Canadian Masters swimmer Jaring Timmerman of Winnipeg sets WR's


In January Canadian Masters swimmer Jaring Timmerman of Winnipeg took what you might regard as the second biggest splash of his lifetime.

Although he's an expert swimmer today, and one of the world's oldest, Timmerman recalls when he almost drowned as a child living in the Netherlands.

Timmerman was four years old sailing on the Rhine River with his father on his family's boat.
The young boy heard a band playing on a passing boat. Unaware of the dangers of the water, he jumped in thinking he could swim to the other boat.

"I was on deck of our ship and I jumped overboard," recalled Timmerman. "I was bouncing in the water because I didn't know how to swim. I was just so happy to hear the band playing and I wanted to get closer to the music."

That was his first big splash in the water. A century later, he's still swimming against all odds thanks to the sailor on the other boat who saw the boy plunge into the river on that day. "He dove in and he pulled me out, otherwise I wouldn't be here today," he said.
The Timmerman family was lured from the Netherlands to Canada with the promise of farmland in Manitoba, but the ground was hard and rocky and the family relocated to Winnipeg. Their home was without running water so the Pritchard Baths and Swimming Pool became a place for the young boy to keep clean and to focus his energy.
Timmerman apparently fell in love with the water and swam for recreation and fitness. Even as an adult he would leave the family's summer cottage on Lake Winnipeg, disappearing around the point and returning to the pier about an hour later. "He was always a good swimmer and it seemed very easy for him" said his son Don who attends all of his meets.
Timmerman was 78, a youngster by his standards, when he started swimming competitively. His wife, Gladys, encouraged him to compete when she saw an ad for a masters swim meet in a Phoenix newspaper when they were wintering in the USA. After three weeks of cajoling, he finally agreed to take the plunge. "I thought I wouldn't stand a chance racing against former collegiate champions," he says, "To my surprise, I won a gold medal in the 200m freestyle!" According to his son, "He got the bug at that point, he liked winning."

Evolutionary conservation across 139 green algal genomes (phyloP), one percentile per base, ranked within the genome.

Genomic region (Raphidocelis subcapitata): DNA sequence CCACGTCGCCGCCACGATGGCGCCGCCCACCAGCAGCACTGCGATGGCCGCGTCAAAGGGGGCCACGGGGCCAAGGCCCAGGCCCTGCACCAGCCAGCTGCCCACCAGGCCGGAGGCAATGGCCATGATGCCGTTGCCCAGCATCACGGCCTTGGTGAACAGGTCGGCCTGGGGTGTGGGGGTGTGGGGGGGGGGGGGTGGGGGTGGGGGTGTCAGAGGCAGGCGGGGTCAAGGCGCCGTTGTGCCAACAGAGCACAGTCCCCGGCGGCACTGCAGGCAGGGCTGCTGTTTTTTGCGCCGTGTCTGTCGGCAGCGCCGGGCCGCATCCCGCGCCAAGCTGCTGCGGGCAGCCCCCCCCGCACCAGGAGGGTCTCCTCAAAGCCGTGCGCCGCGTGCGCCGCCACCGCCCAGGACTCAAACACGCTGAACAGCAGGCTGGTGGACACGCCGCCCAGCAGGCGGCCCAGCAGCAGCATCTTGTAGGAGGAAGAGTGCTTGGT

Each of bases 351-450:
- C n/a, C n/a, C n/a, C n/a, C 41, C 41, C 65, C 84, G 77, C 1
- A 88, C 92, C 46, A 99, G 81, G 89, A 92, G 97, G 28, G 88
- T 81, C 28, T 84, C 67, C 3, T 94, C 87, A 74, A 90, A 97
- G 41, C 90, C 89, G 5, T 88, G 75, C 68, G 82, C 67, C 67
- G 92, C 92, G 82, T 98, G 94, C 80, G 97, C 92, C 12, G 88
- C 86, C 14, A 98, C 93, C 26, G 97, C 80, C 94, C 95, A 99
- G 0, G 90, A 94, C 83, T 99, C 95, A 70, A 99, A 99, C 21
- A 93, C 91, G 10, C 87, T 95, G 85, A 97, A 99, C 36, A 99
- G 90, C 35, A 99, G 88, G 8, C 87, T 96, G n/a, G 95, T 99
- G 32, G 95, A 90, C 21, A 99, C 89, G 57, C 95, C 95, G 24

Thirty five years later he's the owner of 23 Canadian masters national swimming records (seven in the 85-89 age group, four in 90-94, eight in 95-99 and four in 100-104). He has earned more than 160 medals, most given to his grandchildren. Timmerman has competed in international events held in Edmonton and Montreal, the Senior Olympics in Washington, DC and St. Louis and world masters meets in Denmark and Germany.
When he "aged up" into his new age group 100-104 years old, Timmerman set four world records in the 50m, backstroke, 50m freestyle, 100m backstroke and the 100m freestyle, each of the marks still stand today.
Doctors told Timmerman that he had torn ligaments in his shoulder. "That's what they call a swimmer's shoulder. I got that when I was about 100," he said. But he just changed his stroke and kept going.
Complaining to another doctor that his knees were bothering him the specialist replied "if you were a younger man I would likely replace them, but I doubt that I should do this at your age."

"I told him that I need to be able to swim and asked if he was aware of my world records?" On the next visit Timmerman showed him his four world record certificates. He agreed to replace both of my knees if I promised him I would keep swimming."